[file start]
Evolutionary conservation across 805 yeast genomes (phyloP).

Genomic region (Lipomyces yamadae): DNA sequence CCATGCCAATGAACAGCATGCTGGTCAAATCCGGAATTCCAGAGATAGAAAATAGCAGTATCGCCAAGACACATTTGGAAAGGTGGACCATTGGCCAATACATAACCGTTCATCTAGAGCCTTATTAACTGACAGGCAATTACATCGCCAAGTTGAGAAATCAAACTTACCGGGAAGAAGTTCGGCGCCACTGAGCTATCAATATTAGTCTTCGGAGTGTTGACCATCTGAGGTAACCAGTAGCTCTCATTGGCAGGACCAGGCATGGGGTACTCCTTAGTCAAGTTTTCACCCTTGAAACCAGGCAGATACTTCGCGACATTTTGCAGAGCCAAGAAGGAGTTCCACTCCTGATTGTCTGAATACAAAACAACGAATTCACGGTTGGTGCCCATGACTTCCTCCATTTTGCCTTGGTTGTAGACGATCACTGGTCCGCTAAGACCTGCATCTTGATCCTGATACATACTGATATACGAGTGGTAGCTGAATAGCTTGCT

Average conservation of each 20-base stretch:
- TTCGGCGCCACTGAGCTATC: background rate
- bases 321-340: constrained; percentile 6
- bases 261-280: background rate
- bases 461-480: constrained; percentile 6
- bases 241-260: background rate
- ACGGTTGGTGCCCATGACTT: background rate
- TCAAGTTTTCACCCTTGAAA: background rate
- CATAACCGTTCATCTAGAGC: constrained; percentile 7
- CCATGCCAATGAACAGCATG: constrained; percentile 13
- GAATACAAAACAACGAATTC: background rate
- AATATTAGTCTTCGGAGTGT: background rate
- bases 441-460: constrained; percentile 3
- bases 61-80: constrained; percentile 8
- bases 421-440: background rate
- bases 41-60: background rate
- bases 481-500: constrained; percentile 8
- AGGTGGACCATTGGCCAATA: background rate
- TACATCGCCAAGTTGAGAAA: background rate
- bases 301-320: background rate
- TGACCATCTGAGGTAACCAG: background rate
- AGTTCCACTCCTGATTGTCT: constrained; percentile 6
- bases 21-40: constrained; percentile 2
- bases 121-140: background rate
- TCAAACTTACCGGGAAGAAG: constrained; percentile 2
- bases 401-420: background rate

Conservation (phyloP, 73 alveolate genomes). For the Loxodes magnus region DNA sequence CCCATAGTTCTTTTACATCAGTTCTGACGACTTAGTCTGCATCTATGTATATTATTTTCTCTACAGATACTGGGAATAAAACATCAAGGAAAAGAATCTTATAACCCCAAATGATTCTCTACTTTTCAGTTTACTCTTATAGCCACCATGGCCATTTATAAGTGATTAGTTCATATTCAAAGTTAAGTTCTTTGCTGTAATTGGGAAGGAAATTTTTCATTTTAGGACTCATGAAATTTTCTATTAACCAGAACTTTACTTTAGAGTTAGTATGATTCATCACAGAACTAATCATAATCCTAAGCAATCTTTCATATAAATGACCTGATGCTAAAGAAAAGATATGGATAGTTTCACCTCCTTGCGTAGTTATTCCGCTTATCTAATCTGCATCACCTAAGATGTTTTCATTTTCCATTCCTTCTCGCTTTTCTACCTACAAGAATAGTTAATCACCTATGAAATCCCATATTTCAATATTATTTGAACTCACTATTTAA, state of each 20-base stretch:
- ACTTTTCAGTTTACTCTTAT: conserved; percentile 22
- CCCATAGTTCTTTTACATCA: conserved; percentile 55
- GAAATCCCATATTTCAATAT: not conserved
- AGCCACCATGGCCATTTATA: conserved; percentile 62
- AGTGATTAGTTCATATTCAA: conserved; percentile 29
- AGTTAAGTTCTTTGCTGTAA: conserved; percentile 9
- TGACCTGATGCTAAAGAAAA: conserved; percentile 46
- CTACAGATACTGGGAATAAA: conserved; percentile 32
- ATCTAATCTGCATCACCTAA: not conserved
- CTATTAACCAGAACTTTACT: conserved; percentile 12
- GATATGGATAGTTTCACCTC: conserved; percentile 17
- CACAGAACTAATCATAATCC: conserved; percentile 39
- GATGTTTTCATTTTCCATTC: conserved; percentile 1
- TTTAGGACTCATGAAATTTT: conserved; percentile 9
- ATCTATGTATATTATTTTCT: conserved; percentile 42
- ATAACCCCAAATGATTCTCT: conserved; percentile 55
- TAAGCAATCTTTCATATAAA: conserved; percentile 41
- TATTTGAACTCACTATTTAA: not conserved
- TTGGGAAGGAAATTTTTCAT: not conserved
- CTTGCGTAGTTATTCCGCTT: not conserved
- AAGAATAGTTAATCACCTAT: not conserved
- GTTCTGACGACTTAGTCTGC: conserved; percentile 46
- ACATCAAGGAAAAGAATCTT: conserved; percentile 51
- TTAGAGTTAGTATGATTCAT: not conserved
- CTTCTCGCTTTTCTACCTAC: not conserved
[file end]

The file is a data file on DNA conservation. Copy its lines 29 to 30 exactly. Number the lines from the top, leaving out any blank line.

Conservation (phyloP, 73 alveolate genomes). For the Loxodes magnus region DNA sequence CCCATAGTTCTTTTACATCAGTTCTGACGACTTAGTCTGCATCTATGTATATTATTTTCTCTACAGATACTGGGAATAAAACATCAAGGAAAAGAATCTTATAACCCCAAATGATTCTCTACTTTTCAGTTTACTCTTATAGCCACCATGGCCATTTATAAGTGATTAGTTCATATTCAAAGTTAAGTTCTTTGCTGTAATTGGGAAGGAAATTTTTCATTTTAGGACTCATGAAATTTTCTATTAACCAGAACTTTACTTTAGAGTTAGTATGATTCATCACAGAACTAATCATAATCCTAAGCAATCTTTCATATAAATGACCTGATGCTAAAGAAAAGATATGGATAGTTTCACCTCCTTGCGTAGTTATTCCGCTTATCTAATCTGCATCACCTAAGATGTTTTCATTTTCCATTCCTTCTCGCTTTTCTACCTACAAGAATAGTTAATCACCTATGAAATCCCATATTTCAATATTATTTGAACTCACTATTTAA, state of each 20-base stretch:
- ACTTTTCAGTTTACTCTTAT: conserved; percentile 22